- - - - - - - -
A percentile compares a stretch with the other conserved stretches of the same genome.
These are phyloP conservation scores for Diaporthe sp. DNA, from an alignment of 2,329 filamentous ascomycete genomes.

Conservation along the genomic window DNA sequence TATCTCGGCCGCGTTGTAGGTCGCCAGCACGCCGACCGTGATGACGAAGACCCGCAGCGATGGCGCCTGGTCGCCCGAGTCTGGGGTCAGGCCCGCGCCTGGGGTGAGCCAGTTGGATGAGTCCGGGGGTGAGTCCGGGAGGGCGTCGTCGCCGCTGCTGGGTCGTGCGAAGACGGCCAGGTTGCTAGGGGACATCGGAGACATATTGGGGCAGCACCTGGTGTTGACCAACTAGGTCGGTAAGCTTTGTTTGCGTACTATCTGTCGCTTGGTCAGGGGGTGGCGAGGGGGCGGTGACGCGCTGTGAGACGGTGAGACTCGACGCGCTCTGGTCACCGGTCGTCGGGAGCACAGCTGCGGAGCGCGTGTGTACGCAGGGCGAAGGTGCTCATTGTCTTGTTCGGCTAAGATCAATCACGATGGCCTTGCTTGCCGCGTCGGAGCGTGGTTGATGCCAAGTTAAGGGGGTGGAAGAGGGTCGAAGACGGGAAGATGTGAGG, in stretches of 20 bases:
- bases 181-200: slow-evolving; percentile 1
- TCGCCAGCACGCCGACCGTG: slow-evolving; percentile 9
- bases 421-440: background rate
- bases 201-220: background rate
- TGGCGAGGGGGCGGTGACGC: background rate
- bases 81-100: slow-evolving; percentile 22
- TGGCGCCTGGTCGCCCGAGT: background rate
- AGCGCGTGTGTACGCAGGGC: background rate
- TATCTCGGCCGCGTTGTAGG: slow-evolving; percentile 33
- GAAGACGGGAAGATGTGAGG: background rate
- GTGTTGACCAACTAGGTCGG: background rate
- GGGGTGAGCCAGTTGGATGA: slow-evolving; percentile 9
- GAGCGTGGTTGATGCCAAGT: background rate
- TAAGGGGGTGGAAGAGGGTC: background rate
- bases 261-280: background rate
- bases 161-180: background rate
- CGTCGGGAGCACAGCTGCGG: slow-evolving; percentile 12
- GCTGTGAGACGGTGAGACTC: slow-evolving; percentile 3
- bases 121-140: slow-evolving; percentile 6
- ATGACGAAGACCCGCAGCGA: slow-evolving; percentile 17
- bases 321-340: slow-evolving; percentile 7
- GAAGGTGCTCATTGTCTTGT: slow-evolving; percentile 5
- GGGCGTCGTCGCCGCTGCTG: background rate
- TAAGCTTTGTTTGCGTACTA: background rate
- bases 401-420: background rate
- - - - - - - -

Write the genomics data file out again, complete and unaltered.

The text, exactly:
A percentile compares a stretch with the other conserved stretches of the same genome.
These are phyloP conservation scores for Diaporthe sp. DNA, from an alignment of 2,329 filamentous ascomycete genomes.

Conservation along the genomic window DNA sequence TATCTCGGCCGCGTTGTAGGTCGCCAGCACGCCGACCGTGATGACGAAGACCCGCAGCGATGGCGCCTGGTCGCCCGAGTCTGGGGTCAGGCCCGCGCCTGGGGTGAGCCAGTTGGATGAGTCCGGGGGTGAGTCCGGGAGGGCGTCGTCGCCGCTGCTGGGTCGTGCGAAGACGGCCAGGTTGCTAGGGGACATCGGAGACATATTGGGGCAGCACCTGGTGTTGACCAACTAGGTCGGTAAGCTTTGTTTGCGTACTATCTGTCGCTTGGTCAGGGGGTGGCGAGGGGGCGGTGACGCGCTGTGAGACGGTGAGACTCGACGCGCTCTGGTCACCGGTCGTCGGGAGCACAGCTGCGGAGCGCGTGTGTACGCAGGGCGAAGGTGCTCATTGTCTTGTTCGGCTAAGATCAATCACGATGGCCTTGCTTGCCGCGTCGGAGCGTGGTTGATGCCAAGTTAAGGGGGTGGAAGAGGGTCGAAGACGGGAAGATGTGAGG, in stretches of 20 bases:
- bases 181-200: slow-evolving; percentile 1
- TCGCCAGCACGCCGACCGTG: slow-evolving; percentile 9
- bases 421-440: background rate
- bases 201-220: background rate
- TGGCGAGGGGGCGGTGACGC: background rate
- bases 81-100: slow-evolving; percentile 22
- TGGCGCCTGGTCGCCCGAGT: background rate
- AGCGCGTGTGTACGCAGGGC: background rate
- TATCTCGGCCGCGTTGTAGG: slow-evolving; percentile 33
- GAAGACGGGAAGATGTGAGG: background rate
- GTGTTGACCAACTAGGTCGG: background rate
- GGGGTGAGCCAGTTGGATGA: slow-evolving; percentile 9
- GAGCGTGGTTGATGCCAAGT: background rate
- TAAGGGGGTGGAAGAGGGTC: background rate
- bases 261-280: background rate
- bases 161-180: background rate
- CGTCGGGAGCACAGCTGCGG: slow-evolving; percentile 12
- GCTGTGAGACGGTGAGACTC: slow-evolving; percentile 3
- bases 121-140: slow-evolving; percentile 6
- ATGACGAAGACCCGCAGCGA: slow-evolving; percentile 17
- bases 321-340: slow-evolving; percentile 7
- GAAGGTGCTCATTGTCTTGT: slow-evolving; percentile 5
- GGGCGTCGTCGCCGCTGCTG: background rate
- TAAGCTTTGTTTGCGTACTA: background rate
- bases 401-420: background rate